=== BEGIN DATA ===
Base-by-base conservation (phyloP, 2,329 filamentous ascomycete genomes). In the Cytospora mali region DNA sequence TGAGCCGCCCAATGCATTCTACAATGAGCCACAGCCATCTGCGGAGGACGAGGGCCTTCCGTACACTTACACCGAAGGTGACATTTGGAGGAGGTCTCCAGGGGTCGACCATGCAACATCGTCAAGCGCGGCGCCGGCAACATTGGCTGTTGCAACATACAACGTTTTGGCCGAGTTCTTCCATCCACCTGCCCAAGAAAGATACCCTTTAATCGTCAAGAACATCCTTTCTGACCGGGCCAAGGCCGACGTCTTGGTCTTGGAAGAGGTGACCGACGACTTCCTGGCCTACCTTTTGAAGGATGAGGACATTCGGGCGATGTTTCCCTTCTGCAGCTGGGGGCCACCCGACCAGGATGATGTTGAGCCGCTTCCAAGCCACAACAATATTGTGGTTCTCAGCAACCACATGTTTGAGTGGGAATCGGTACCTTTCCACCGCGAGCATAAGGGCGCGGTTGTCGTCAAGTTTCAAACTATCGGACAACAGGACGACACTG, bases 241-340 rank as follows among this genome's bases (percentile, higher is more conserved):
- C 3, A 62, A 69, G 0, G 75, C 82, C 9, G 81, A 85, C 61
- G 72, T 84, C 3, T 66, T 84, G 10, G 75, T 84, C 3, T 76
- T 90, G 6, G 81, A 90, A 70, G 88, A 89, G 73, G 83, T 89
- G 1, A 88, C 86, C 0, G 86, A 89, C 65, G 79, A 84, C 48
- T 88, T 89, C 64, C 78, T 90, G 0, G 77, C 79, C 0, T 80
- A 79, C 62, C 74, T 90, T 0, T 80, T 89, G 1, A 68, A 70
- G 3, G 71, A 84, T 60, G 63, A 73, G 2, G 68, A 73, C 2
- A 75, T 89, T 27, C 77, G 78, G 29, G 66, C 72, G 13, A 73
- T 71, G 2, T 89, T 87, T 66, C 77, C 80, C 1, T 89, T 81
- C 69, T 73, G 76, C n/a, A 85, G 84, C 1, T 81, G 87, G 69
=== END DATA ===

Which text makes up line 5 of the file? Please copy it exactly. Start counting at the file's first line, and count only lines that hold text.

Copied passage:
- G 1, A 88, C 86, C 0, G 86, A 89, C 65, G 79, A 84, C 48